Fluorescence imaging flow cytometry in non-straight microfluidic channels

Lead Research Organisation: University of Leeds
Department Name: Physics and Astronomy


Cells can be manipulated using forces generated by flow, either to probe their mechanical properties or to deliver cargo (e.g. drugs) into the cells. This can be performed in special microfluidic devices. A limitation of these devices, due to the high flow rates and complex geometry, is that it is currently impossible to take fluorescence images of the cells as they flow through. These images are essential for understanding cell behaviour under these extreme conditions, as fluorescence can report on the response of various cellular components (cytoskeleton, membrane, mitochondria) to stress.
The aim of this project is to implement a high-speed fluorescence light sheet microscope to view cells under high shear stress in a non-straight microfluidic platform. This will be used to improve our understanding of cellular responses to shear deformation, which has potential application of identifying cancerous cells as well as delivering probes and drugs into cells.
In order to create a shear stress, a flow cytometer will be manufactured in a cross-flow junction geometry, where fluid flows in and exits through two separate channels and the cells experience large shear stresses at a stationary central point. This geometry however makes implementing a fluorescence microscope challenging. Oblique plane microscopy will be used, as this technology is able to apply light sheet microscopy in an inverted geometry (viewing the microfluidic device from the bottom). Meanwhile the light-sheet is essential to minimise out-of-focus fluorescence to generate high-contrast images at high speeds. With this setup the aim is to achieve imaging at 200,000 frames-per-second, using an intensified high-speed camera. This will in turn allow measurements of 100,000 cells/min with the cells flowing at speeds of up to 1 m/s in the flow cytometer.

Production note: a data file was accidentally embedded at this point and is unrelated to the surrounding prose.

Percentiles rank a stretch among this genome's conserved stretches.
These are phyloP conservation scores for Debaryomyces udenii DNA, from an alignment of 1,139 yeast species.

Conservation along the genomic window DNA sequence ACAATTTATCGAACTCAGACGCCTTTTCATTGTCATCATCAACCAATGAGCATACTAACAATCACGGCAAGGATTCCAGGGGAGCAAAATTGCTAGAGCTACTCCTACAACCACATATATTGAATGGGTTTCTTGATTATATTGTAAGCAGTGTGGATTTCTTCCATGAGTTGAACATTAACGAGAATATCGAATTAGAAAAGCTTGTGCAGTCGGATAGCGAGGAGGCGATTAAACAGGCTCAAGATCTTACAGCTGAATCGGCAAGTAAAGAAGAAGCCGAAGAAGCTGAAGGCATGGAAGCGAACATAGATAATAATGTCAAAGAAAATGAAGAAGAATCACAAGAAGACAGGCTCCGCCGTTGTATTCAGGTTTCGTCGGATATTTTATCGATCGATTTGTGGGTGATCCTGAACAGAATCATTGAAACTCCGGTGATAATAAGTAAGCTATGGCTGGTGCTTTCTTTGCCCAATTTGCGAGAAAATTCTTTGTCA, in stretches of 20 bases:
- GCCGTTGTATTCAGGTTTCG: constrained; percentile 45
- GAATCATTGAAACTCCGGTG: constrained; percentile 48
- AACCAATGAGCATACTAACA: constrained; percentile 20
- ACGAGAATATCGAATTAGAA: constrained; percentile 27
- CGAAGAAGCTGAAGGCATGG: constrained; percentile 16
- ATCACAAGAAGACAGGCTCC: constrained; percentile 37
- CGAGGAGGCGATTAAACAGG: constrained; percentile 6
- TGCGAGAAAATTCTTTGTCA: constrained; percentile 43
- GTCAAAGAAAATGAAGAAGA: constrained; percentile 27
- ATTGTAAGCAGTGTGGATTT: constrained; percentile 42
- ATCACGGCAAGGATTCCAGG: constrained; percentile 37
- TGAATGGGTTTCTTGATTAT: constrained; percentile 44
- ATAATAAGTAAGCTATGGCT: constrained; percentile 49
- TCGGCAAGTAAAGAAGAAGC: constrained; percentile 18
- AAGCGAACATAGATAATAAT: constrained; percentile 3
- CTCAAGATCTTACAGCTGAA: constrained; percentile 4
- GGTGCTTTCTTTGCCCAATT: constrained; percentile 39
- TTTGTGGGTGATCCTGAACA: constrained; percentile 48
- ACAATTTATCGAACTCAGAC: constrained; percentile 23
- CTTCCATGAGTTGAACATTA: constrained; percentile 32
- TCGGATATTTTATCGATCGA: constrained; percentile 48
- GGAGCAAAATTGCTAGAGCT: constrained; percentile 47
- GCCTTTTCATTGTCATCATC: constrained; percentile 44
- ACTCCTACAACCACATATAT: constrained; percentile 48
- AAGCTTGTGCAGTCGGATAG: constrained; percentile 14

When cells experience high shear stresses they respond by undergoing substantial stretching. This stretching has been shown to depend on the type of cell, such that cross-flow cytometry can be used to identify cancerous cells. However, little is known about which cellular components are responsible for deformation under these conditions and this is where the new cytometer will be applied to study how various cell component control the deformation.
Furthermore, as cells are stretched pores are formed in the cell membrane to account for the increased surface area. This offers potential opportunities for drug delivery or the transport of small molecules into cells due to these pores being created during deformation. With the addition of fluorescence microscopy, our understanding of the cellular mechanisms responsible for the creation of these pores will be improved. With an increased understanding of pore formation (e.g. pore size distribution, lifetime, stability), there is a possibility to model and describe their capability of acting as transport vehicles for intracellular delivery.


10 25 50

Studentship Projects

Project Reference Relationship Related To Start End Student Name
EP/T517860/1 01/10/2020 30/09/2025
2749998 Studentship EP/T517860/1 01/10/2022 31/03/2026 Matthew Christie